Air Weapons: SLAM-ER The Intimidator


April 15, 2014: It was recently revealed that on March 31st, as South Korea implemented new (since 2010) war plans in the face of another North Korea attack, several South Korean F-15K fighter bombers took off armed with SLAM-ER missiles and headed for the North Korean border. This apparently alarmed the North Koreans a great deal, as did the overall rapidity of the South Korean response to North Korean coastal artillery firing some shells into South Korean coastal waters. An F-15K equipped with SLAM-ER can destroy any ship in the North Korean navy as well as a wide variety of land targets. North Korean defenses are largely ineffective against the F-15K and the SLAM-ER. The F-15K has also been seen carrying the GBU-28, a smart bomb designed to penetrate the ground and destroy the many underground bunkers the North Korean commanders operate from in wartime. 

The F-15K is an upgraded version of the 36 ton U.S. F-15E (a two seat fighter bomber version of the single seat, 31 ton F-15C fighter). In service since 1988, the F-15E can carry up to 11 tons of bombs and missiles, along with a targeting pod and an internal 20mm cannon. The first F-15Ks were ordered in 2002 and delivery was completed in 2012. The South Korean Air Force wanted 120 F-15Ks but there was only money available to buy 61 of the $100 million aircraft.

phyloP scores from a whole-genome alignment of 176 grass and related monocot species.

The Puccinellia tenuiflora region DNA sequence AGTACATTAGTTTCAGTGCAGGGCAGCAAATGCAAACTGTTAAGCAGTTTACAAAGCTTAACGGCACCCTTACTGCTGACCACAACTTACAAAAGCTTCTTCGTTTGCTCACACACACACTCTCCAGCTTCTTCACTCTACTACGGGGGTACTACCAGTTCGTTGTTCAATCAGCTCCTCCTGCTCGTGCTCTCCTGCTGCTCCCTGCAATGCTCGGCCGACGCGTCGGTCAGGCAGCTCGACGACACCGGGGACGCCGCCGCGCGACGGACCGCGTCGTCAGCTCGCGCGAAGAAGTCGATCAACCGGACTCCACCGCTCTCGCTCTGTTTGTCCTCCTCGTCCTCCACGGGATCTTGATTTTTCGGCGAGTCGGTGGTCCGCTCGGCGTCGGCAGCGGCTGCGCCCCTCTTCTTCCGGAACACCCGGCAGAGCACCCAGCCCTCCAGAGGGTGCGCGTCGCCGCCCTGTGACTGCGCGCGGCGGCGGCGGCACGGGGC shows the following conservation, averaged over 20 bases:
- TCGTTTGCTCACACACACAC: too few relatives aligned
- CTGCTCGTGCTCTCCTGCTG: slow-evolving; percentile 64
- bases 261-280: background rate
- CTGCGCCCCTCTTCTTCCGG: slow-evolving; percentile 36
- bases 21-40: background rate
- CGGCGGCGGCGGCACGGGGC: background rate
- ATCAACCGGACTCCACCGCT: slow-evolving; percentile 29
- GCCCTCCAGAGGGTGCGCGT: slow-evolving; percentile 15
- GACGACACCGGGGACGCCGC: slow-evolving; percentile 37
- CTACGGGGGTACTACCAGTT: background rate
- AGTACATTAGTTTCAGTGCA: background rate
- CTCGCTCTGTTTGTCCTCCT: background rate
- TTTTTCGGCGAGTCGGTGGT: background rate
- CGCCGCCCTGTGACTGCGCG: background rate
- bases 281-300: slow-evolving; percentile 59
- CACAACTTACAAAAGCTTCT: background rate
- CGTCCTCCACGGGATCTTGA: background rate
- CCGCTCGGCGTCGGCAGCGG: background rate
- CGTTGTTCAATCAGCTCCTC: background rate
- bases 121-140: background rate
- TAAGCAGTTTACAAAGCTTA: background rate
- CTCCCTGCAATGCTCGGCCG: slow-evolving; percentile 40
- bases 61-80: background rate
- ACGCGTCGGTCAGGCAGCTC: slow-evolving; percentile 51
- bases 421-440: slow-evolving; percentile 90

The AGM-84K SLAM-ER (Standoff Land Attack Missile - Expanded Response) began full-rate production in 2000. This is a 675 kg (1,487 pound) cruise missile with a range of 270 kilometers, a speed of 855 kilometers an hour and GPS/shape recognition guidance system that is very accurate. Moreover the target can be changed or mission aborted by the pilot at any time. SLAM-ER costs about $500,000 each and has a 220 kg (500 pound) warhead based on the one used on the Tomahawk cruise missile. SLAM-ER is actually a scaled up Harpoon anti-ship missile. The U.S. Navy has about 700 of them while South Korea bought over a hundred.





Help Keep Us From Drying Up

We need your help! Our subscription base has slowly been dwindling.

Each month we count on your contributions. You can support us in the following ways:

  1. Make sure you spread the word about us. Two ways to do that are to like us on Facebook and follow us on Twitter.
  2. Subscribe to our daily newsletter. We’ll send the news to your email box, and you don’t have to come to the site unless you want to read columns or see photos.
  3. You can contribute to the health of StrategyPage.
Subscribe   Contribute   Close